The fact that Indians consume enormous quantities of whisky is well-known. We also drink a lot of scotch. India is scotch whisky’s eighth largest export market by value and second largest by volume. The Scots want us to drink even more of the good stuff, which is why the UK has been pushing for sharp tariff cuts on scotch whisky in the protracted negotiations over the India-UK free trade deal. But the Indian consumer is not just drinking scotch or Indian whisky made with molasses. They are increasingly taking to Indian single malt. Both the big boys – Amrut Distilleries, which put Indian single malt on the global map in 2010 and Paul John – now sell more whiskies in the domestic market than elsewhere.
According to the Times of India, local brands now account for one-third of the Indian single malt market in terms of sales, a 15% jump from over five years ago. The TOI report also notes that the Indian single malt segment, which constituted about 2.1 lakh cases in FY22, has been growing at a rate of 18 percent annually, as opposed to imported whiskies that registered a 13 percent growth in the same period.
The success of Amrut and Paul John have inspired several Indian liquor companies such as Radico Khaitan (Rampur Whisky) and Peak Spirits (Kamet) to take a shot at this booming, lucrative market. Last month, Jagatjit Industries, makers of Aristocrat whisky, announced plans to launch an Indian single malt by the end of this year.
The two most recent entrants into the segment have been Devans Modern Breweries and Piccadilly Distilleries. Both Devans and Piccadilly are reputed suppliers of malt spirits; the latter, in fact, is India’s largest independent malt manufacturer and seller.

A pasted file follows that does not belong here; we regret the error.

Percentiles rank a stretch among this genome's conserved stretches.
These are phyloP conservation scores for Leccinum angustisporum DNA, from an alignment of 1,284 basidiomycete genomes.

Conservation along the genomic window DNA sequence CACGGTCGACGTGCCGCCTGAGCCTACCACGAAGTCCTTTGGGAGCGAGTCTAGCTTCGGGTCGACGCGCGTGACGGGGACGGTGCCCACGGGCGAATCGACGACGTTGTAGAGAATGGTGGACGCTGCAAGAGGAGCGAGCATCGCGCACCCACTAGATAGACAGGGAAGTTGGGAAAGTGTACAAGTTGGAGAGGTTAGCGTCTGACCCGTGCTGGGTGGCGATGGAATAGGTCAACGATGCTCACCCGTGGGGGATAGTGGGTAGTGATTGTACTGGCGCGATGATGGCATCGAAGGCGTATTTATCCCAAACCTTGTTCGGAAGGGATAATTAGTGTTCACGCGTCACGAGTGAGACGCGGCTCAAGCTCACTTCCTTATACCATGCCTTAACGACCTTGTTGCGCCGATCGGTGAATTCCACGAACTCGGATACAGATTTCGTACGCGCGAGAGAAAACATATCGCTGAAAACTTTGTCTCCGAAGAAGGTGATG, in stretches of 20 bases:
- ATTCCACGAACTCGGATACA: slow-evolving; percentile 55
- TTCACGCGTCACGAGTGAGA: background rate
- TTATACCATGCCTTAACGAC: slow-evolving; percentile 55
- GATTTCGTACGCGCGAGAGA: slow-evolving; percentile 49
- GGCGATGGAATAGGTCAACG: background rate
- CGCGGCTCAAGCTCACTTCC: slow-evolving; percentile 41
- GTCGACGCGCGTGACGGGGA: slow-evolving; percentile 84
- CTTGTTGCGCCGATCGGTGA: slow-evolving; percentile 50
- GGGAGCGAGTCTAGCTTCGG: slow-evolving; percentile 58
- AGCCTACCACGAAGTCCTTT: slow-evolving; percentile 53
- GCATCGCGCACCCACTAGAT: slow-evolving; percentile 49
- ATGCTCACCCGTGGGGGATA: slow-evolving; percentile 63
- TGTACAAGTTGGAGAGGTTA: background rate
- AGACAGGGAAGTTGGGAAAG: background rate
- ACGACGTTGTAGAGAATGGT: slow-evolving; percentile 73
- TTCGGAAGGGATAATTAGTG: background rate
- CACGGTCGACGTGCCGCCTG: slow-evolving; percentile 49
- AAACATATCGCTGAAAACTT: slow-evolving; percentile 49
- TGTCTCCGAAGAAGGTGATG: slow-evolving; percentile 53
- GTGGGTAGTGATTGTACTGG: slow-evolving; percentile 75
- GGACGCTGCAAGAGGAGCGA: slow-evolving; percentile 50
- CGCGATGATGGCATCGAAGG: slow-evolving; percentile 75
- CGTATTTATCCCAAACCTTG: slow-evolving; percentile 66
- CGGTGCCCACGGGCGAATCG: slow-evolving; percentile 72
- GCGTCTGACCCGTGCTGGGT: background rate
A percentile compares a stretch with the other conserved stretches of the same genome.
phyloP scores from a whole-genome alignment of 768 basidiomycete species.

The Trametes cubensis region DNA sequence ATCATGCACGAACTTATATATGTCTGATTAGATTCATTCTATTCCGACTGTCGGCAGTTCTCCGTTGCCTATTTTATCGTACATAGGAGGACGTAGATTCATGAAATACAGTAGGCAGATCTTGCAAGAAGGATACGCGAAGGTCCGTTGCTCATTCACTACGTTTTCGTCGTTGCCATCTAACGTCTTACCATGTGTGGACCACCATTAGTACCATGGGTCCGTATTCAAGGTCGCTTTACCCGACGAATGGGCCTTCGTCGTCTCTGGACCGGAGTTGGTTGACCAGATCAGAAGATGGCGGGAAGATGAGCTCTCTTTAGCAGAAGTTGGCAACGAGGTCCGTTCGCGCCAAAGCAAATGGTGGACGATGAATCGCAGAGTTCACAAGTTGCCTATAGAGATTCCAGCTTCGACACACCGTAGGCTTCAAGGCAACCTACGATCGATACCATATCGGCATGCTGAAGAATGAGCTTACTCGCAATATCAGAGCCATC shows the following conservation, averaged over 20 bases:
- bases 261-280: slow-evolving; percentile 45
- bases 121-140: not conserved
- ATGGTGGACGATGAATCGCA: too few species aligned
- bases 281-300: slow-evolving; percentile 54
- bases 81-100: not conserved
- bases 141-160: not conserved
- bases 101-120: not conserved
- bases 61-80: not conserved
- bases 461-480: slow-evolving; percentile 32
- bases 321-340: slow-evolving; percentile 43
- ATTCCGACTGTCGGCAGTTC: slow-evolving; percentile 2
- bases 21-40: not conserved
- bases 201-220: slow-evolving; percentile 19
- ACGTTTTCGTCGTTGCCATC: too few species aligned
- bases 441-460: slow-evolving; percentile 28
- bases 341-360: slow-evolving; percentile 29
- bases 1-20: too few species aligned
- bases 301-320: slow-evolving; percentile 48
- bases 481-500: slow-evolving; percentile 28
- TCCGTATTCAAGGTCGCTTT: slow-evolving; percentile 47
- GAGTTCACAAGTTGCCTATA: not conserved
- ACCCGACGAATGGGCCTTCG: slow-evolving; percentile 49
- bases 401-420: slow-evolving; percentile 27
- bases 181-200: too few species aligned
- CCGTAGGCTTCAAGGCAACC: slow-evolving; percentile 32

Devans is especially famous, particularly up north, for its especially strong Godfather beer. GianChand, their single malt whisky that was launched last month in Delhi, is a tribute to their eponymous founder who set up the company over 60 years ago in Bohri, Jammu. Devans owns two distilleries and two breweries, including in Jammu and Rajasthan, and as malt spirits supplier, has a client list that has included everyone from Shaw Wallace to Paul John.
“My father was a journalist who got into the liquor business and learnt things on the job. He moved from owning liquor retail shops in 1942 to setting up a bottling unit in 1961. This, later, became our first distillery. We started producing beer in the late 1960s and went about bottling with a soda-water filling machine,” says Prem Dewan, managing director and chairman of the company.
Devans, which started distilling malt spirits in the late 1980s, now has over 7,000 barrels at its warehouse. GianChand whisky started taking shape about four years ago when Dewan realised that the existing players were struggling to meet the domestic demand for Indian single malt. “We saw an opportunity there — we had the know-how, the maturing capabilities, the infrastructure. And if it weren’t for Covid, our whisky would have hit the market sooner,” he says.
GianChand Single Malt is an exceptionally smooth drink, says Dewan. “We’ve got a cask strength bottling, a peated version, and an unpeated variant that we will launch in due course, but we wanted to debut with a classic single malt that’s been matured in ex-bourbon casks,” he says, likening GianChand to a Glenfiddich 18YO.